Family of dead woman ‘more angry with gardaí’ than killer

Diana Harton family questions Garda tactics used to stop drunk driver in 160km/h chase

The scene of the crash on the M7 near Junction 13 in which Diana Harton (43) was killed after her car was in collision with a car being pursued by gardaí.

The scene of the crash on the M7 near Junction 13 in which Diana Harton (43) was killed after her car was in collision with a car being pursued by gardaí.

 

The family of a woman killed when her car was in a collision with a vehicle being pursued at high-speed by Garda vehicles are more annoyed with gardaí than the man who caused her death, a solicitor speaking on their behalf has said.

It has also emerged that the Garda Síochána Ombudsman investigated some of the gardaí involved in the incident and sent a file to the DPP, who decided no criminal charges should be pursued.

Diana Harton (43), Claregate Court, Co Kildare, was killed when her Citroen car was struck on the M7 motorway in Co Kildare as she was returning from a shopping trip on October 23rd last year.

A green VW Polo driven by John Joyce (21), St Brigids Lawn, Porterstown, Clonsilla, Dublin, was being pursued down the same stretch of motorway and hit Ms Harton’s vehicle, causing it to overturn. Ms Harton died in the crash.

The jury at the inquest into her death on Tuesday recommended that sections of the Garda code relating to high-speed chases should be reviewed and updated.

During the hearing it emerged that the procedures for chases were not adhered to on the night in question.

Solicitor for the dead woman’s family, Stuart Gilhooly, said Ms Harton’s family was devastated by the death of the “fun loving, single woman” who was very close to her father and four siblings.

He said the family was annoyed at Joyce and also the gardaí because they believed the death was avoidable.

Mr Gilhooly said Ms Harton’s family believed gardaí were there to protect people and that “they didn’t do it in this instance”. He said the family felt they had been frustrated in their attempted to get answers but was satisfied with the “thorough” Garda Ombudsman Commission investigation.

Mr Gilhooly said none of the gardaí he cross-examined during the inquest were aware of what the relevant Garda code 35.41 section said about high-speed chases and some of them did not know of that section’s existence.

The solicitor told Sean O’Rourke on RTÉ Radio 1 there appeared to be a “shocking” lack of Garda co-ordination during the chase.

He added when the vehicle - driven by Joyce and carrying five occupants, all of whom were drinking alcohol - went through a toll booth in Portlaoise without paying it appeared clear the vehicle was about to cause “serious damage” unless stopped.

“So Laois control room sent out a couple of cars and then subsequently Naas were contacted and they sent out a couple of cars. The problem was that none of these were actually talking to each other.

“[Joyce] was on drugs and had had considerable drink as well, to the extent that he didn’t recall anything about the day, much less about the accident afterwards,” Mr Gilhooly said.

“He was being chased by a number of Garda cars who were doing so in what can best be described as an unco-ordinated fashion.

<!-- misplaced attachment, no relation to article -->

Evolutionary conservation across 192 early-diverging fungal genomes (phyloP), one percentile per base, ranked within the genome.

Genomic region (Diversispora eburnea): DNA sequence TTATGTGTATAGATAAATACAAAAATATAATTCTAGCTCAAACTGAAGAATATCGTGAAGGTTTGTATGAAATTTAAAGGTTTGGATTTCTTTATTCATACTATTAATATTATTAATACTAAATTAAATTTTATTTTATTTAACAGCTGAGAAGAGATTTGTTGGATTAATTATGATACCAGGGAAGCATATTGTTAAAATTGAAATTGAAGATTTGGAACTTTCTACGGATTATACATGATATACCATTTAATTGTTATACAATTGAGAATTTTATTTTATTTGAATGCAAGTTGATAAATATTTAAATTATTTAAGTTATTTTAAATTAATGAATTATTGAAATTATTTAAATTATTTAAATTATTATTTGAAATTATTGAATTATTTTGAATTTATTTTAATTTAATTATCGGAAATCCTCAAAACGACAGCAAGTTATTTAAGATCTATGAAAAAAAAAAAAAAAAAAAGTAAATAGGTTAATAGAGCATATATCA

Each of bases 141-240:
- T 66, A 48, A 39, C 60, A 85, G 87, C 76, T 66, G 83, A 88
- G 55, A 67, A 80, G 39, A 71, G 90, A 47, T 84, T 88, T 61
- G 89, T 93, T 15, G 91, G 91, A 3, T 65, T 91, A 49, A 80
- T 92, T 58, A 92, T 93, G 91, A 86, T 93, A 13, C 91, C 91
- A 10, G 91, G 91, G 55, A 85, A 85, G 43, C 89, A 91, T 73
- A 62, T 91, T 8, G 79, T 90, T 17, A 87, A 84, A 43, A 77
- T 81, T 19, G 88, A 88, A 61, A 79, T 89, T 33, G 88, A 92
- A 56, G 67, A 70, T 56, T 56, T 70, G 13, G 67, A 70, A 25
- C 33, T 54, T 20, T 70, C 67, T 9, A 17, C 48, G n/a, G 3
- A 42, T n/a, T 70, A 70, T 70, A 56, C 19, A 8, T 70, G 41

Mr Gilhooly said the difficulty the Harton family had was the way the pursuit was organised and the absence of “serious co-ordination, direction or organisation”.

Mr Gilhooly said the family was concerned about how Ms Harton’s car was allowed onto the motorway when three Garda cars were in pursuit of Joyce’s car.

He said the family believed that slip roads joining that stretch of motorway should have been closed to prevent other vehicles joining the motorway.

“So [the family] went and made an awful lot of effort - particularly with the Garda Ombudsman’s office who investigated this fully - and they found out quite a bit about what had occurred.

“As the inquest went on they became determined to find out more and more. And so did the Coroner, who was very interested in the case.”

Mr Gilhooly said the family’s view was that gardaí could have blocked the slip road to ensure no other vehicles went on to the motorway while Joyce was being pursued.

“I think that’s a very valid point. The difficulty is that there was nobody in control.

“The guards in the car were doing, to be fair, what they thought was right; but with no direction.”

He said at one stage Joyce was driving at 160km/h, with Garda cars travelling at similar speeds in a bid to catch him.

Joyce later told gardaí he had been drinking all day and continued to do so in the vehicle. He had also taken drugs and was “on weed”. Joyce said subsequently he could recall almost nothing about any part of the day.

Mr Gilhooly said given Joyce had been driving very dangerously prior to the crash, there were “question marks about why the guards didn’t become aware of this prior to him breaking through the toll bridge” around 10 minutes before Ms Harton was fatally injured.

“It only became apparent to me just how little training and how little co-ordination took place were the guards,” he said of representing the family during the inquest at the Kildare Coroner’s Court.

“There is also a code which sets out how these are to be co-ordinated. Firstly, there is no doubt that this code was not followed in any way.

“It is absolutely shocking that a pursuit of this nature should be underway where nobody knew what the rules were and nobody was training in it.”

He questioned this tactic and insisted the lack of co-ordination of pursuits needed to be resolved immediately.

The jury had been very careful to make that recommendation and he was hopefully it would be taken seriously by the authorities.